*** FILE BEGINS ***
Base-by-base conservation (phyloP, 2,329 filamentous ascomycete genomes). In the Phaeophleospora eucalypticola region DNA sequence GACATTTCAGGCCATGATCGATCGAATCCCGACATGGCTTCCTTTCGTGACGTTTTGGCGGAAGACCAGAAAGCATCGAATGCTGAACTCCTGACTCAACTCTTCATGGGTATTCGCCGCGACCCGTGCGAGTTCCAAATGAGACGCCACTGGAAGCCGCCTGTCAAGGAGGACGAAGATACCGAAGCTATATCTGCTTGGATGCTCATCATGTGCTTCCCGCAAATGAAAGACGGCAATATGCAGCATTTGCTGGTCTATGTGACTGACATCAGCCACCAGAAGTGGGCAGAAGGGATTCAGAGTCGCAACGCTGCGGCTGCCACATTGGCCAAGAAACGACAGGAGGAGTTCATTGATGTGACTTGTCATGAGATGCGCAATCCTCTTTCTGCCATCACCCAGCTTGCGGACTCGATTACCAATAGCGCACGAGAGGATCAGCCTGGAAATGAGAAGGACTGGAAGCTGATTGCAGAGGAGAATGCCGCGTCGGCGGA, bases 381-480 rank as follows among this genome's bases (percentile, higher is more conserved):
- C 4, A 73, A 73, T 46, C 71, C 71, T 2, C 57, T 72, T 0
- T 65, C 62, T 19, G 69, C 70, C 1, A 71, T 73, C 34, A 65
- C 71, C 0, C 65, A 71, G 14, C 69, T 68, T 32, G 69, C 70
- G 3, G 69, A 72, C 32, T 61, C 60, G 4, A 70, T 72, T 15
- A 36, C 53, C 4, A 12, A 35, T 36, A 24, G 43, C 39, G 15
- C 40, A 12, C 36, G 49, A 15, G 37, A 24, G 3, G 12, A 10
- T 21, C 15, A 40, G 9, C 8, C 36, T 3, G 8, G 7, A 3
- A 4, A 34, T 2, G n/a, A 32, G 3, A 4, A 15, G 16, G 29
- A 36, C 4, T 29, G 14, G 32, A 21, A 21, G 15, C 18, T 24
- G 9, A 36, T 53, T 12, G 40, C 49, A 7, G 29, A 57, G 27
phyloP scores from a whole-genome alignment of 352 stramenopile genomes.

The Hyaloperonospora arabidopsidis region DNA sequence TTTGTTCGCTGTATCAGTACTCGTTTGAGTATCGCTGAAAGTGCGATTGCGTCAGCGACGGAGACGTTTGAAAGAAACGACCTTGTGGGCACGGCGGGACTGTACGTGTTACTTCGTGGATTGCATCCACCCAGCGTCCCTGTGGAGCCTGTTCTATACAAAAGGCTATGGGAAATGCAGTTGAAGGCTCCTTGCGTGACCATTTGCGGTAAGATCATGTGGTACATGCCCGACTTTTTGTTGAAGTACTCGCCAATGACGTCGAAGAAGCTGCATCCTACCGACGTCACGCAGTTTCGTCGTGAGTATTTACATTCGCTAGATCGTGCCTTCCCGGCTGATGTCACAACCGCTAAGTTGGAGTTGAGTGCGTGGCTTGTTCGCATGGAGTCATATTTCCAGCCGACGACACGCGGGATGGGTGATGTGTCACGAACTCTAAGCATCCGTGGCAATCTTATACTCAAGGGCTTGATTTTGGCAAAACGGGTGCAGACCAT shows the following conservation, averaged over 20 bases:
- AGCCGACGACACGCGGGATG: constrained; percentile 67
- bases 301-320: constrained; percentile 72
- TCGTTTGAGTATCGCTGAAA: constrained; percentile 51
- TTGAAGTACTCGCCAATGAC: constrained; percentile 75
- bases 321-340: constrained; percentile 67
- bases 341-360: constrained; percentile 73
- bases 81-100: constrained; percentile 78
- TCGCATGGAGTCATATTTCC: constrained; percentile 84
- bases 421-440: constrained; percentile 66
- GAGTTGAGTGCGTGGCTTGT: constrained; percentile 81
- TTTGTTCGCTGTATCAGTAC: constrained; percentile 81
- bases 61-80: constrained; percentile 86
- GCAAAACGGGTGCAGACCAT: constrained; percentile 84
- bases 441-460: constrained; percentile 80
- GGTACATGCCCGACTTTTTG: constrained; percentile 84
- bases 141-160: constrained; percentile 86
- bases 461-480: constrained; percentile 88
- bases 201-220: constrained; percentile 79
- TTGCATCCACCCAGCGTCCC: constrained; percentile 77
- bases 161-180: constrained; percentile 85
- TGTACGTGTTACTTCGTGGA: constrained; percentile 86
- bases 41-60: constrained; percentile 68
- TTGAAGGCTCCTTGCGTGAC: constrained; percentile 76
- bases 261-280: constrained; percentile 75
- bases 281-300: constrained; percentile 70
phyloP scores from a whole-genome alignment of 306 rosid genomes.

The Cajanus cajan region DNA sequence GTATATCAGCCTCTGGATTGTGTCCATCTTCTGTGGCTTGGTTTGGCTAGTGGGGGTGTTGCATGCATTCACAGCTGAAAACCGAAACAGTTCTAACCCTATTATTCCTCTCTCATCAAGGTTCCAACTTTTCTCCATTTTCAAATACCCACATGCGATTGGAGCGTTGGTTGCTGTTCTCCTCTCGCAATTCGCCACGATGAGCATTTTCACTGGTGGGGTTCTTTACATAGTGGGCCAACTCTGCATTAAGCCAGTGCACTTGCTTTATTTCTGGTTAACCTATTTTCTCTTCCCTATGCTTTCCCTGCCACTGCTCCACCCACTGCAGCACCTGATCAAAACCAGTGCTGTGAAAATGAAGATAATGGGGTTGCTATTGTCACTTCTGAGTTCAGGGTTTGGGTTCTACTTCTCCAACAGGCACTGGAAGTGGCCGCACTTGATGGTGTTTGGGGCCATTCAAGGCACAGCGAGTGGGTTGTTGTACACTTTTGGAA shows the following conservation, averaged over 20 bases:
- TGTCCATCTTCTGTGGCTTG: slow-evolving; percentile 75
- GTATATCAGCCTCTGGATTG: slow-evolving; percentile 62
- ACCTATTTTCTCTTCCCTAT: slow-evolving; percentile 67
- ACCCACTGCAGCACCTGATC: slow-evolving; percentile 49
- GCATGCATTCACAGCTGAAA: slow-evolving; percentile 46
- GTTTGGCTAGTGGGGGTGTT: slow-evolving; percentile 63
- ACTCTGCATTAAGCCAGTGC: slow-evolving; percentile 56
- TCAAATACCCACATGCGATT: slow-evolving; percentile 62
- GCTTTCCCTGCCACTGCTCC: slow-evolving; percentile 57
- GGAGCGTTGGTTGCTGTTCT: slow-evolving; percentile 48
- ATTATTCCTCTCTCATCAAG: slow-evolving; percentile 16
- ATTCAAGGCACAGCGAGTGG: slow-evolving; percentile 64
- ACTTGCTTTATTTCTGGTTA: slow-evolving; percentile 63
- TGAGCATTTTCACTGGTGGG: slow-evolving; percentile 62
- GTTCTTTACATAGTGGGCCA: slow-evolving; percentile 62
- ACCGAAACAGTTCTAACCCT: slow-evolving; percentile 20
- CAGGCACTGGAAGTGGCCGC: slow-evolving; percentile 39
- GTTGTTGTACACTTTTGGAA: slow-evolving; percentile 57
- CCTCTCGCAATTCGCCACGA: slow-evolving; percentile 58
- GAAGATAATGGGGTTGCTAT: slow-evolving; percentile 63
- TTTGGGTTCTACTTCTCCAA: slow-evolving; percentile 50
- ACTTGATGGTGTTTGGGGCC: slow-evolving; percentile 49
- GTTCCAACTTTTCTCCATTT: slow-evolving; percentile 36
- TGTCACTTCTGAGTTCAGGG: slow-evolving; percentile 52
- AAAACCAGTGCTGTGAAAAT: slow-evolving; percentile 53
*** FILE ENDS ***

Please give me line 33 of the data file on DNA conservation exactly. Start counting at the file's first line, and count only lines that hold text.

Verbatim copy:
- bases 161-180: constrained; percentile 85